Learn about the essential metrics of the Kubernetes platform, the best practices, and additional considerations when choosing Kubernetes monitoring tools.
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Kubernetes Monitoring Tools

Kubernetes is the industry-leading platform for container orchestration. It was initially designed and released as open-source by Google but is currently maintained by the Cloud Native Computing Foundation (CNCF). The ease of deploying applications on Kubernetes has led to its popularity in the container ecosystem. Adopters across all kinds of domains including e-commerce, financial services, retail, healthcare, media, travel, and advertising have all understood the positive impact of Kubernetes.

The management of Kubernetes clusters comes with its own unique set of challenges. Kubernetes eases management of a containerized infrastructure by creating levels of abstraction. However, these abstractions, combined with containerization technology, a distributed systems architecture, and the temporary nature of containers, increase the overall system complexity compared to traditional virtual machine-based workloads.

These complexities can be managed more easily via observability tools, which provide insight into system health, improving the usability of Kubernetes. They can help improve the availability of Kubernetes clusters by alerting cluster administrators when the system encounters problems. They can also provide valuable data to help cluster administrators troubleshoot issues promptly.

Monitoring Kubernetes clusters requires observation of various metrics of containers, nodes, services, and the clusters themselves. Kubernetes does not include a monitoring tool, but the de facto standard is Prometheus.

This article will introduce essential metrics to monitor in a Kubernetes cluster and show example metrics in Prometheus. We will also review several ideas to consider when deciding on a Kubernetes monitoring tool.

Selection criteria for Kubernetes monitoring tools

Consideration Description
Three pillars of observability The three pillars of observability are metric monitoring, data tracing, and log analysis.
Self-Hosted vs. SaaS-Based Products Monitoring tools fall into two broad categories: SaaS and self-managed. Examples of SaaS-based monitoring tools include New Relic, Datadog, Solarwinds, Dynatrace, and Kubecost. Examples of self-hosted monitoring tools include Prometheus, Kubernetes-Dashboard, metrics-server, Jaeger, and Sloop.
Essential metrics to monitor in a Kubernetes cluster The tool selected needs to have the ability to monitor several types of essential metrics, including application, cluster, and load balancer metrics.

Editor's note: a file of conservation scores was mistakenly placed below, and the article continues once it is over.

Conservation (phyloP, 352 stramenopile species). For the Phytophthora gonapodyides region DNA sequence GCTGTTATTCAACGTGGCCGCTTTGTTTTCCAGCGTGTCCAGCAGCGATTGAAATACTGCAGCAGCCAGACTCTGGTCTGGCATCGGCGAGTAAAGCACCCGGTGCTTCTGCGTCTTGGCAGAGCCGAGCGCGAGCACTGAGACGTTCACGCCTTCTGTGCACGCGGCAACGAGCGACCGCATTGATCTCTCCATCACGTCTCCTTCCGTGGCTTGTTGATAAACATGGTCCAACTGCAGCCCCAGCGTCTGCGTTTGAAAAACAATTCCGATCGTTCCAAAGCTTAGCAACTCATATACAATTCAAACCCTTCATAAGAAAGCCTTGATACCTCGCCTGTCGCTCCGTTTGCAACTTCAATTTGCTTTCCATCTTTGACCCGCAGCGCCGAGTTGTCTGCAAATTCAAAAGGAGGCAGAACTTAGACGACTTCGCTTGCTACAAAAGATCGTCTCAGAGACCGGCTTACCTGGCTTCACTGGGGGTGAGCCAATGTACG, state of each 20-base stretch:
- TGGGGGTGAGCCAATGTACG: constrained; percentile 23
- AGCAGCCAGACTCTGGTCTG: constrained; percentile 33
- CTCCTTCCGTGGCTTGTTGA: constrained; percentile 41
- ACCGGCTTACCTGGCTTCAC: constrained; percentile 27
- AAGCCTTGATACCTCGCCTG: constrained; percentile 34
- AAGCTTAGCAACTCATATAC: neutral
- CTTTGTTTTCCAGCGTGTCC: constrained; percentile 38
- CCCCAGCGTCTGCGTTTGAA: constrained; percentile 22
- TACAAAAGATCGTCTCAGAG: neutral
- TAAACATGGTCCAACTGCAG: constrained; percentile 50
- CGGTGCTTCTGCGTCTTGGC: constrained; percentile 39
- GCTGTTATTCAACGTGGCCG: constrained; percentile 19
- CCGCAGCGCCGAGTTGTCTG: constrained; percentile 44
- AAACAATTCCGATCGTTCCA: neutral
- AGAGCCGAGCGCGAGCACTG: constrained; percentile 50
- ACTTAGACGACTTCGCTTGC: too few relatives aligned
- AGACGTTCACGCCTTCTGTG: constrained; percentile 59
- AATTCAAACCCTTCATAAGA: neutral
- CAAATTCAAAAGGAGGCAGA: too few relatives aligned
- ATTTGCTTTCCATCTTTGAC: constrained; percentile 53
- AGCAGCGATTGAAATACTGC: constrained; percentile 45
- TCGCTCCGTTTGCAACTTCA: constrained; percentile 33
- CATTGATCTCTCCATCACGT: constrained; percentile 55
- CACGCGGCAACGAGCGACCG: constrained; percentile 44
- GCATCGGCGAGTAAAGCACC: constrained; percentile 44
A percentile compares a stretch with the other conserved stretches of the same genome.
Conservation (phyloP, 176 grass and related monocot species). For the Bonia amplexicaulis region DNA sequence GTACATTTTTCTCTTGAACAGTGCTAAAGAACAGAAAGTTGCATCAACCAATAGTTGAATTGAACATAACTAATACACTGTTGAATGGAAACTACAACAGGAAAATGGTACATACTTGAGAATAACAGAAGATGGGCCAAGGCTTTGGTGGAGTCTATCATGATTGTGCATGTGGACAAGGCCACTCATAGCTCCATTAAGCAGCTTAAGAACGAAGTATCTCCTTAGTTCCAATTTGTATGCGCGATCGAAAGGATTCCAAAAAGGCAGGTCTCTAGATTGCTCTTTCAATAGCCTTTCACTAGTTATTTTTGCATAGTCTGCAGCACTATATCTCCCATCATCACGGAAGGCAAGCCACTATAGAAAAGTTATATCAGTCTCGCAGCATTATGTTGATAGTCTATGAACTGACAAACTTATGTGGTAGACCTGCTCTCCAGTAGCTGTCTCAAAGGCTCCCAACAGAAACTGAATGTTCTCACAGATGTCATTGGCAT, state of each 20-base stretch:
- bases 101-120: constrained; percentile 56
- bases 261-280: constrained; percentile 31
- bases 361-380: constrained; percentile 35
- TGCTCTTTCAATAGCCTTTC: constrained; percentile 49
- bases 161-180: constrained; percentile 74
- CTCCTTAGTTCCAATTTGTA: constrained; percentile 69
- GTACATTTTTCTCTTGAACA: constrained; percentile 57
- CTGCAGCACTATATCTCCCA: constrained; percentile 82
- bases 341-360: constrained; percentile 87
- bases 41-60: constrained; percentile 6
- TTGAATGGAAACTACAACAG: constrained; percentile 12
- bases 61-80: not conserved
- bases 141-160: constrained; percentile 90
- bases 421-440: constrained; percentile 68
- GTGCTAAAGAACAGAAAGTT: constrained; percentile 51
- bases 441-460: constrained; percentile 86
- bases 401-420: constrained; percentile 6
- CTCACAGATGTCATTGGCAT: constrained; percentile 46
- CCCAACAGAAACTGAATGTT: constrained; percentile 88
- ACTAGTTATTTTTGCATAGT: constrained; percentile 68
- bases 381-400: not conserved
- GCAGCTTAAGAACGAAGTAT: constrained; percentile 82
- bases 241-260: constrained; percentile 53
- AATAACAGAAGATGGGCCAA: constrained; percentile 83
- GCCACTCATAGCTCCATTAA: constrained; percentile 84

Alerts and notifications A monitoring system should be able to send alerts when the system is near or in an error state.
Ease of management Several monitoring tools require extensive effort to install and configure, so ease of management is important.
Existing monitoring solutions Special consideration should be made for any existing monitoring systems.
Integrations into other tools The monitoring tools should integrate with other tools in use at the organization.
System availability Monitoring systems should be fault-tolerant.
Support It’s essential to consider the source of support for the system.

Three pillars of observability

Kubernetes is not an all-inclusive product, so users can integrate the monitoring solutions of their choice. The chosen tool should provide solutions for all three pillars of observability: metric monitoring, data tracing, and log analysis. All three observability pillars are essential for managing Kubernetes clusters and must be implemented for complete visibility into Kubernetes clusters.

Metric monitoring

Monitoring systems collect, measure, and visualize system performance data to generate insights about the health of systems. Thresholds and alerts notify engineering teams about potential issues with applications and the underlying infrastructure.

Data tracing

Data tracing systems show how multiple services connect and how data flows between them. This data helps engineering teams detect and track issues and solve problems at the root level.

Log analysis

Log analysis systems collect log data from across disparate systems into a single location, where they can be searched, analyzed, and visualized in real-time.

Self-Hosted vs. SaaS-Based Products

Monitoring tools fall into two broad categories: those based on software as a service (SaaS) and those that are self-managed. SaaS-based tools are managed by a vendor, whereas self-hosted tools require hands-on setup and maintenance.

SaaS-based monitoring tools

SaaS monitoring tools provide monitoring services without the need to manage the monitoring system infrastructure. With most SaaS services, the monitoring service is subscribed to and not purchased. The vendor is responsible for system reliability and guarantees the monitoring service via SLAs, freeing the system administrator from needing to deal with these issues.